Sundays When We Were Kids

 

 

 

 

It’s Sunday and lately I’ve been trying not to work on Sundays.

Saturdays either.

So yesterday, in a house with five children and seven adults, I did these things:

  • Lay on a dock with a four-year-old, gazing down at a world of little fish wiggling their hipless hips in water the color of bright blue Jell-O. (That’s what you see in the photo, Berry Blue Jell-O with genuine Gummie Fish trapped inside.   
  • Went out in a little motor boat driven by a first grader.
  • Took pictures with my  crappy little camera, the crappy one rather than the good one just in case it landed in the drink.
  • Made Smoky Black Bean Soup, the killer Weight Watchers recipe that takes only 20 minutes to throw together if you have frozen corn, a couple of cups of black beans and a jar of salsa in the house. (Just throw in  dash of cumin and a sneeze of chili-powder and you’re done!)

I also:

  • Underlined a bunch of passages in my summer reading assignment.
  • Wrote many cheery tales in my diary.
  • Fell asleep doing the crossword  and, most important….
  • Swam for a solid hour in that lake that was every bit as cool as the Jell-O of our childhood, half of that time towing the small child I had started the day with who kept saying “TT your hair looks crazy!” Turns out those wild curls from my babyhood are still with me, even after all that cruel yanking, blow-drying and flat-ironing.

At some point in your life you suddenly notice the line of your recent life start to curve, then reach clear around and touch the line of your life at its beginning, when you too were a very young child just starting out and every single day was like a weekend day.

me at three in a play one long-ago summer


my grandchildren having their own weekend summer fun

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4 thoughts on “Sundays When We Were Kids

  1. You are a really, really nice person, which is kinda surprising when I consider how genuinely gifted you are! I have just finished reading Alexandra Styron’s “Reading my Father,” about the literary great, who was a veritable tyrant around the house. My sister in law suggested that a new book by Erica Heller about her father, Joseph, seemed similar, judging from the reviews. I asked her if she could think of any tremendously gifted writer, painter, or musician who was just a nice, normal guy/gal. I await her answer.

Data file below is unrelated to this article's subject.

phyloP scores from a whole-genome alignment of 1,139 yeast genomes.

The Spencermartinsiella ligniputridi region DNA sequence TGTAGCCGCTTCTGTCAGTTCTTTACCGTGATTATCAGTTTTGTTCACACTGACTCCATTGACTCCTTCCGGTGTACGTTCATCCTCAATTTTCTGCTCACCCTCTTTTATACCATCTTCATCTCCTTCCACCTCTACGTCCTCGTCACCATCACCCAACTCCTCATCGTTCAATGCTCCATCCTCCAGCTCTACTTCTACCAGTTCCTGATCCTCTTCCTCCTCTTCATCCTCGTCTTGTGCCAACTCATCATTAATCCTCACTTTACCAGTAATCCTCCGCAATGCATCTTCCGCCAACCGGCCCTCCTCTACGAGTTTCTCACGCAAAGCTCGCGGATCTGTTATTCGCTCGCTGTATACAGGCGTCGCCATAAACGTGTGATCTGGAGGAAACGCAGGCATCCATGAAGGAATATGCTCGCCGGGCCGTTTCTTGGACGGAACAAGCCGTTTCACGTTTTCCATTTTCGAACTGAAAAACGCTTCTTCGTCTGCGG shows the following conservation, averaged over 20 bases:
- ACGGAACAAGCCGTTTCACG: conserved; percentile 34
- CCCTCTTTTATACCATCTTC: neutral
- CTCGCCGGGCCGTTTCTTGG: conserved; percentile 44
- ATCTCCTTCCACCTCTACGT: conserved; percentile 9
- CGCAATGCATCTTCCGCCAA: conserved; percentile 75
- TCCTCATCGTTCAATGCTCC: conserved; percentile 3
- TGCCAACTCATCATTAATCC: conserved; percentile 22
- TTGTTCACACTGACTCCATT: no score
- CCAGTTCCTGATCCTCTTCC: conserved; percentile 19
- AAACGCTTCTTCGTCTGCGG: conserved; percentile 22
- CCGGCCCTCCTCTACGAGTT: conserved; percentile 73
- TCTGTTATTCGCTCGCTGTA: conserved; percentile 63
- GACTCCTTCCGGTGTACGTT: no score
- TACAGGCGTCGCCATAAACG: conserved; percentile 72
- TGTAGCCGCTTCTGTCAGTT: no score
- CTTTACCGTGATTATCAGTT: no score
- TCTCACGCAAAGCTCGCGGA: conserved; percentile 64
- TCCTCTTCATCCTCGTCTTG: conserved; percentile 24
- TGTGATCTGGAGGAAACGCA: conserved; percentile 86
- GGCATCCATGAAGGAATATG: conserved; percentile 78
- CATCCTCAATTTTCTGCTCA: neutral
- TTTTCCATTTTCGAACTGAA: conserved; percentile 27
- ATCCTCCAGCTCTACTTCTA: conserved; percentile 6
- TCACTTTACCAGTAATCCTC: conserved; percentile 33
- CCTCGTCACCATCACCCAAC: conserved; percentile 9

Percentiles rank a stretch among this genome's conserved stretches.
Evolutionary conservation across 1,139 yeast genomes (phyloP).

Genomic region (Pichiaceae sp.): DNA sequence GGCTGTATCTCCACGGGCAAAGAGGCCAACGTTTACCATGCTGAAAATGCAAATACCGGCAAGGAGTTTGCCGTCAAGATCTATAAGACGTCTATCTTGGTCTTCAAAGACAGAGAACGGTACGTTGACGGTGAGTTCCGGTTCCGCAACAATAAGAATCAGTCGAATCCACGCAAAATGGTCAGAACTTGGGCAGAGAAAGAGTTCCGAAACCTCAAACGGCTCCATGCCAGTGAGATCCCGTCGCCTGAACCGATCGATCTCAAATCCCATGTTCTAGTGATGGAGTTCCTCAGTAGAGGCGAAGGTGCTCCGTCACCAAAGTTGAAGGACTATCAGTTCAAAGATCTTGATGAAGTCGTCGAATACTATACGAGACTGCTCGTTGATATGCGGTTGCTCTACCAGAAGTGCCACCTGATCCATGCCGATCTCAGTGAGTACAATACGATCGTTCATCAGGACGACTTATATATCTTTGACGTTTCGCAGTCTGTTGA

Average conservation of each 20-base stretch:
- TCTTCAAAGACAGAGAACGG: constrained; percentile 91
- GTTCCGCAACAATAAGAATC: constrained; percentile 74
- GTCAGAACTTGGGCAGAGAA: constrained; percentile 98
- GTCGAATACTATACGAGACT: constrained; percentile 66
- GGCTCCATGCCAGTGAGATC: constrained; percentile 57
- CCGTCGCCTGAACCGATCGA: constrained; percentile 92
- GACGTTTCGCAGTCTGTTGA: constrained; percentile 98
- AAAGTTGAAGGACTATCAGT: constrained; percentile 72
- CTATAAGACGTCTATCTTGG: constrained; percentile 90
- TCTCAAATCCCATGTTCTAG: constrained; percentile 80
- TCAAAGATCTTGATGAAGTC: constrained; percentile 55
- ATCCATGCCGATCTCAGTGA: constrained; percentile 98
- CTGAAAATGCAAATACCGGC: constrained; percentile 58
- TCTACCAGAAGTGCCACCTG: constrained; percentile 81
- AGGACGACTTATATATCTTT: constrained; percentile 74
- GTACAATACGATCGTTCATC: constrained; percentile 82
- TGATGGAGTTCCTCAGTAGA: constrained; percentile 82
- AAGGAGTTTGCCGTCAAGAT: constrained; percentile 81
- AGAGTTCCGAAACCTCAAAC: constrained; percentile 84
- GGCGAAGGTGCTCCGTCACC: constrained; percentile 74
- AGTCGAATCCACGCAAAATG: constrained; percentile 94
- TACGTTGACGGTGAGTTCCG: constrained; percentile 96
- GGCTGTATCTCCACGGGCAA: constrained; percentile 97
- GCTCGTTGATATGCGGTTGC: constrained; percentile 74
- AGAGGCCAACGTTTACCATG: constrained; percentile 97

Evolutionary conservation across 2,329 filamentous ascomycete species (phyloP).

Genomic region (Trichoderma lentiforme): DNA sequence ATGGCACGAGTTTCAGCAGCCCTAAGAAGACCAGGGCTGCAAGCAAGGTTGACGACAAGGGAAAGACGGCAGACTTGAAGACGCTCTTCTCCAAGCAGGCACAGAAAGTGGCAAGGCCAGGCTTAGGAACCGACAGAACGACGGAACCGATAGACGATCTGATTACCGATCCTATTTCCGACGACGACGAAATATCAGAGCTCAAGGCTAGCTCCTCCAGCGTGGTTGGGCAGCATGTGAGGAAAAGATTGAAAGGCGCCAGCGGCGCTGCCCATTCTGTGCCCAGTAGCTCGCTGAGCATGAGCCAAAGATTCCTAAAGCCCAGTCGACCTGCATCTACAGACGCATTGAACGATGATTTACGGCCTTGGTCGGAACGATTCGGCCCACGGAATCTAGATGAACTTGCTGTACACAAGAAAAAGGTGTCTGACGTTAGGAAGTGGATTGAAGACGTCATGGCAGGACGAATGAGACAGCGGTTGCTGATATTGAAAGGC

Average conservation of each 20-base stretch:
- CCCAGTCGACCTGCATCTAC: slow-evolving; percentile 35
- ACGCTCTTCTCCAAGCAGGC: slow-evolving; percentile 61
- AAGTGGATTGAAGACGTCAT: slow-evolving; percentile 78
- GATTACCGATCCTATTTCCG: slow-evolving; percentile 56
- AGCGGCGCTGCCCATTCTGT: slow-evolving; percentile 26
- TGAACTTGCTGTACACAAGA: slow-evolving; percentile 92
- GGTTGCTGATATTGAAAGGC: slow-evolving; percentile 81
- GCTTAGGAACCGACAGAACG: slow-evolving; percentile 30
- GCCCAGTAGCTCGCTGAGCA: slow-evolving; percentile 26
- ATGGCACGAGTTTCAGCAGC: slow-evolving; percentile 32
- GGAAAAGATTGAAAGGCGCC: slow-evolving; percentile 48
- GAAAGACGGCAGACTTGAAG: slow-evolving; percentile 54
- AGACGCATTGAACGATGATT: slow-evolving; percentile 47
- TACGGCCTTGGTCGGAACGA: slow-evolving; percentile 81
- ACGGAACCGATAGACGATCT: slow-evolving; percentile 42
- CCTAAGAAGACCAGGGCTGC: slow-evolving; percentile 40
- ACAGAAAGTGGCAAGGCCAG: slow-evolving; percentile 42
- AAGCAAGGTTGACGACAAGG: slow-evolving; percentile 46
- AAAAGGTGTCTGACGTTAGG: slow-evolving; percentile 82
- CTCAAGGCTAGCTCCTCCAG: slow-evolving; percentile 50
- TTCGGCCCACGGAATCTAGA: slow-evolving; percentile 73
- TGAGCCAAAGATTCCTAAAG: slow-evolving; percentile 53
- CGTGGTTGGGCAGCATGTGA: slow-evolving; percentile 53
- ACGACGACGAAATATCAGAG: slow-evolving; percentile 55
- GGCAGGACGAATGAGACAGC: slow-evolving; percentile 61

1. Joan I don’t know what I have done to deserve this piece of kindness but if I remain nice it might be because I never tried to make money at this aside from that brief fever-dream time when I produced all those books without recouping any of my costs.) That taught me I was just meant to give away my stories, and what a privilege to be able to do that here, and to people like you!
      Now to look up the books about those two dads, ratted out by their survivors 🙂

  2. Poignant issue in the above…both savoring a Sunday and writing about fathers. Regarding that, those children had a chance at 1) revenge 2) capitalizing (especially in terms of money) on their fathers’ fame, and 3) trying to still live up to their fathers, I suspect. I find I have no interest in such tales. I become more like my mother who just wishes now as twilight gathers that all she need see is the good, kind, gentle and benign in life.

    1. you speak about children trashing their poor dead parents as in this William Styron book – it took me a second! When my mom died I had all her diaries to read in the long quiet time after, diaries going back too her broken-hearted teen years just after her second mother died… I couldn’t be mad at her for anything after the first 30 volumes even if I had wanted to. Jacquie yoru mother has the right idea!

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